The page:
Soundtrack
 

Synchronicity

Musical Score By: Ben Lovett

Distributed by: Lakeshore Records

Reviewed by Melissa Minners

 

                In the science fiction film, Synchronicity, Chad McKnight is Jim Beale, a physicist who has created a machine that makes time travel possible…a machine that ruthless tycoon Klaus Meisner (Michael Ironside) will stop at nothing to get.  Jim is worried that someone will attempt to steal the rights to his technology, especially after a woman named Abby (Brianne Davis) seduces him into revealing his secrets.  Convinced she is working with Klaus, Jim travels back in time to prevent the conspiracy from happening, but leans some startling truths about his own future.

                The musical score of Synchronicity was created by American singer, musician, songwriter and composer Ben Lovett.  Founder of the Lovers Label record label, Lovett has won a number of awards for scoring since his Sundance debut with The Signal in 2008.  Since then, he has recorded a number of EPs and created musical scores for such projects as The Last Lullaby, Black Rock, Sun Don't Shine, The Reconstruction of William Zero and the My Super Psycho Sweet Sixteen series of movies.

                The Synchronicity Soundtrack features an synth score reminiscent of John Carpenter scores of the late 70s, early 80s era.  According to the composer, “Jacob and I were both raised on 80’s movies and the music of John Carpenter, Wendy Carlos, Vangelis, Jean Michel Jarre and others who pioneered the sound of that era.  Since the visual tone of Synchronicity is very much inspired by science fiction films from that time period, we wanted to approach the music with similar reverie to reinforce the overall aesthetic goals of the film.”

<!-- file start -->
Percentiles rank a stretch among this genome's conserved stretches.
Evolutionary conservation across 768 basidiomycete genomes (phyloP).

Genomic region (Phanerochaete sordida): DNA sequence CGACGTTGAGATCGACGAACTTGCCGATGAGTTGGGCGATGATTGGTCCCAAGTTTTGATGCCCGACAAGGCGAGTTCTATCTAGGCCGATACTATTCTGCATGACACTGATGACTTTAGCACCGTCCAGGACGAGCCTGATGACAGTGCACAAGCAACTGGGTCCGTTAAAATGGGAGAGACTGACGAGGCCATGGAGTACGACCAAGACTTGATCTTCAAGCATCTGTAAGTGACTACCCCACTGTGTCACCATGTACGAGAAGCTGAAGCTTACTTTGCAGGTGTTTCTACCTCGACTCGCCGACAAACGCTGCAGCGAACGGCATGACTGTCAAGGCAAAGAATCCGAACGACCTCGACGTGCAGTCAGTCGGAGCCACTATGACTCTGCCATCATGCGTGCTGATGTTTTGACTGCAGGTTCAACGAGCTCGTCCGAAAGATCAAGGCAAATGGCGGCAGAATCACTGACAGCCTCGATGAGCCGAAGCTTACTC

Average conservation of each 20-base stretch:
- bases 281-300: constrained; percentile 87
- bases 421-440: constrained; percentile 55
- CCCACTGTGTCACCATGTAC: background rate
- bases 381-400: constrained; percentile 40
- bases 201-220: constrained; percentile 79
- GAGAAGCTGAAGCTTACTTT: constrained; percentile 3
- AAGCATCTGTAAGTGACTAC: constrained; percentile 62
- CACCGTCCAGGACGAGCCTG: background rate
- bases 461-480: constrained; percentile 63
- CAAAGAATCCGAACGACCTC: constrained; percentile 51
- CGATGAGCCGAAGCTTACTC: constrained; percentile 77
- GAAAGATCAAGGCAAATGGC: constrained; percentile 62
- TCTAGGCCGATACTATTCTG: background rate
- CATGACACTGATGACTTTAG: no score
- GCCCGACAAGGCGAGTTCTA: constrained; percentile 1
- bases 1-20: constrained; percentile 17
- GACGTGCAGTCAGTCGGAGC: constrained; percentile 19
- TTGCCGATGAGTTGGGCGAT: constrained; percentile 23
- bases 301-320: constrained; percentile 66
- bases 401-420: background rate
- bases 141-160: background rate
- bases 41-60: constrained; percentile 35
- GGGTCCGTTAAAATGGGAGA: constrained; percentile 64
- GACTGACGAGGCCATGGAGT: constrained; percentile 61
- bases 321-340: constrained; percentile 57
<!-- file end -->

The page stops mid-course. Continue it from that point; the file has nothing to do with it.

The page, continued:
The score of the film is very much a reflection of the emotions evoked by the visuals of the film.  First and Second Wormhole feature an air of excitement, awe and wonderment.  Quick synth pulses offer up a sense of action or excitement.  Wormhole Fever is a bit ominous sounding – there’s a purveying sense of dread here.  There is also a repetitive theme present throughout the score.  According to Lovett, “The word ‘synchronicity’ refers to seemingly related things which are casually unrelated, and I wanted to echo this as much as possible in the music.  While there are recurring melodic elements related to specific themes in the film, there’s also a thematic repetition of individual sounds which come and go, sometimes never playing more than a single note.  The interplay of these smaller peripheral elements and the way they change slightly over time are kind of a roadmap for the time travel loop that occurs in the movie.”

The Synchronicity Soundtrack is an exciting, adrenaline pumping album that will definitely be an enjoyable experience for fans of the 80s sci-fi and horror film scores of John Carpenter and Vangelis.  An exciting synth score that makes for a fantastic standalone album as well as excellent background music for this film.  A job well done!

 

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